Sabzar Ahmad: The Enemy of my Enemy

Sabzar Ahmad BhatThe situation in Kashmir is one of history’s greatest human rights tragedies, only made worse because it is virtually ignored by the world. What has since long been a case of occupiers ignoring the wishes of the people to decide their own fate has turned into the world’s first mass blinding. Now things have escalated even further as Indian officials are defending using innocent Kashmiris as human shield, and Indian Army Chief is terming it a ‘dirty war‘ and begging to kill more Kashmiris. Finally, Pakistan’s historical position of extending moral and diplomatic support to the people of Kashmir is vindicated. However, it appears that once again our correct moral position is being used to extend support to another strategic blunder.

While the official line is that we are only providing moral and diplomatic support, the worst kept secret in the world is that powerful quarters also provide technical and logistic support to Kashmiri freedom fighters. This has been the official-unofficial policy since lashkar were first launched in 1947 in our failed attempt to secure Kashmir during partition. Groups like LeT hand Hizbul Mujahideen have always been considered as friends because of their ‘pro-Pakistan’ ideologies. The plan has always been that these groups would wrest Kashmir from Hindu India and hand it over to Islamic Pakistan. With India’s increased abuses, the time seems ripe for our strategy to finally succeed. As usual, though, things are never so simple, and now it appears that ‘the enemy of my enemy’ may not be as friendly as we expected.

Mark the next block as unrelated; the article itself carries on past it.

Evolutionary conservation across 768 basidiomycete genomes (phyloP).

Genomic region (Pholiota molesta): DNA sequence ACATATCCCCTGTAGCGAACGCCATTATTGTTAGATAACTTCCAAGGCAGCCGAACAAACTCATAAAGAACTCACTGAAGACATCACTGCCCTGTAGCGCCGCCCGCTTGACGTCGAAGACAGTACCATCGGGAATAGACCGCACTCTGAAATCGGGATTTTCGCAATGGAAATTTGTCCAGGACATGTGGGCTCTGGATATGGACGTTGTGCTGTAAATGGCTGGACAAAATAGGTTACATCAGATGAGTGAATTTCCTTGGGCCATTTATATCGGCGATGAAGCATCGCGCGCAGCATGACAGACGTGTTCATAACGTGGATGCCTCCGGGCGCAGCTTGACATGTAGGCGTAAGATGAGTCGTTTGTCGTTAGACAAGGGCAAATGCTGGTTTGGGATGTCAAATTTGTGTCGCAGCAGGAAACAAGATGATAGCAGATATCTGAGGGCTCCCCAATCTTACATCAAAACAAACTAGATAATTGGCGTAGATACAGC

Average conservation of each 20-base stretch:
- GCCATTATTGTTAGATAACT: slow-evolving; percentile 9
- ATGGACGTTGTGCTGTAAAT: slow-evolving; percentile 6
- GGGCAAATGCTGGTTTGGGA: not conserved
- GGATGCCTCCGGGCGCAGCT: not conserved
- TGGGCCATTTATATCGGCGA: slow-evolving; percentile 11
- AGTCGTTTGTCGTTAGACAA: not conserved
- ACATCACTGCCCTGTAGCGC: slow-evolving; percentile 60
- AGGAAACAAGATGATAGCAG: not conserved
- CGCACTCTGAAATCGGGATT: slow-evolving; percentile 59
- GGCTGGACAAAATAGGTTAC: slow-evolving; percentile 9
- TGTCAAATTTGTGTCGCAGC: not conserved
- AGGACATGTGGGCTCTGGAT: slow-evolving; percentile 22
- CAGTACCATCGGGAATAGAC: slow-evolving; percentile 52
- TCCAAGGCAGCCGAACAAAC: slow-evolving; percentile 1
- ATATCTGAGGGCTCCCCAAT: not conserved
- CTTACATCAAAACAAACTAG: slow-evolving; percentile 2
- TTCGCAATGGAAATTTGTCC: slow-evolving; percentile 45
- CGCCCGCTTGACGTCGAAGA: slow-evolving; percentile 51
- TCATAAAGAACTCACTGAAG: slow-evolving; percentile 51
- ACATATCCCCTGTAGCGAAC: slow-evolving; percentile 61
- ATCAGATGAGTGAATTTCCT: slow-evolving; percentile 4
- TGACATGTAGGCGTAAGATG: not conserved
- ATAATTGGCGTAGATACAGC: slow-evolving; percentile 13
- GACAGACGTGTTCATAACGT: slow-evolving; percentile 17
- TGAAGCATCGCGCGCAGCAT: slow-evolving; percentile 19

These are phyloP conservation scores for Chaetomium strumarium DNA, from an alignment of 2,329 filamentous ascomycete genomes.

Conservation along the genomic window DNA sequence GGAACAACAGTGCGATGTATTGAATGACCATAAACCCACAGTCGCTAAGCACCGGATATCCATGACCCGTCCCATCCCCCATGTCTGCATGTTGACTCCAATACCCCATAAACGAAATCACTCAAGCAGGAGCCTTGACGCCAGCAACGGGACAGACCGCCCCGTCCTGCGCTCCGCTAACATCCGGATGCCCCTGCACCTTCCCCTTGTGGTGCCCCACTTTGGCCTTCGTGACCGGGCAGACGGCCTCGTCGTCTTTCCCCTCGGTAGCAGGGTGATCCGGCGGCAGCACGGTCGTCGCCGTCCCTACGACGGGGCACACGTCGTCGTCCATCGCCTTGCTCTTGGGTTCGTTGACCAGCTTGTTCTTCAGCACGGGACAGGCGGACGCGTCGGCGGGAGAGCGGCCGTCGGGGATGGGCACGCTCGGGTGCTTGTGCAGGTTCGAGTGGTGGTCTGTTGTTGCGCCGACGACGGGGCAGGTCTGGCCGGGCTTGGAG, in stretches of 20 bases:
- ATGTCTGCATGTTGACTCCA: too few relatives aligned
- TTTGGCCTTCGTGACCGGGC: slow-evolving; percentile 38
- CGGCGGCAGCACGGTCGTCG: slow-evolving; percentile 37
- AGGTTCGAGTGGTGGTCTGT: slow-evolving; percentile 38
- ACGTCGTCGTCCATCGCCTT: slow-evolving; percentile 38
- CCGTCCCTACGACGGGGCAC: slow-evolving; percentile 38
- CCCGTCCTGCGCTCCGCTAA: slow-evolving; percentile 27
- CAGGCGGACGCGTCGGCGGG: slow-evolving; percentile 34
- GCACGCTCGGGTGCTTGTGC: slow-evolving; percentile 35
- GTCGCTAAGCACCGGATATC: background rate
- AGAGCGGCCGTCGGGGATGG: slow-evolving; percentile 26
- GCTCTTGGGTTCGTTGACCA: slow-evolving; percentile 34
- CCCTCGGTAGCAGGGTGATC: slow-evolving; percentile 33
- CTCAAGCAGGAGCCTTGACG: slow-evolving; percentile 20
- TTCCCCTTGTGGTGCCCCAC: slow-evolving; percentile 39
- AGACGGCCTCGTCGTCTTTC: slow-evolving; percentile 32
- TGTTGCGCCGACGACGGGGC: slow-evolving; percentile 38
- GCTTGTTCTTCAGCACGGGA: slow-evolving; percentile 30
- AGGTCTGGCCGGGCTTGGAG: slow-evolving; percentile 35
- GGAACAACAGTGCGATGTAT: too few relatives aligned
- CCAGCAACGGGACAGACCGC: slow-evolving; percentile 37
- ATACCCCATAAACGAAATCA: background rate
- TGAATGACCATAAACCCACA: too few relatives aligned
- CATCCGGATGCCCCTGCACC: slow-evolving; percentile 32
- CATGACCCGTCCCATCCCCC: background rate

Deep seated problems began to appear on the surface recently when Hizbul commander Zakir Musa openly called on mujahideen to drop the pretense of joining Pakistan and to fight to establish Khalifat in Kashmir. This caused a split in Hizbul, who distanced themselves from Zakir’s statement particularly his criticism of Hurriyat leadership. This rift was followed by the killing of Hizbul commander Sabzar Ahmad and there is some chatter that Sabzar was sold out by Zakir to advance his cause, there is also growing evidence that the mujahideen have moved past pro-Pakistan ideology.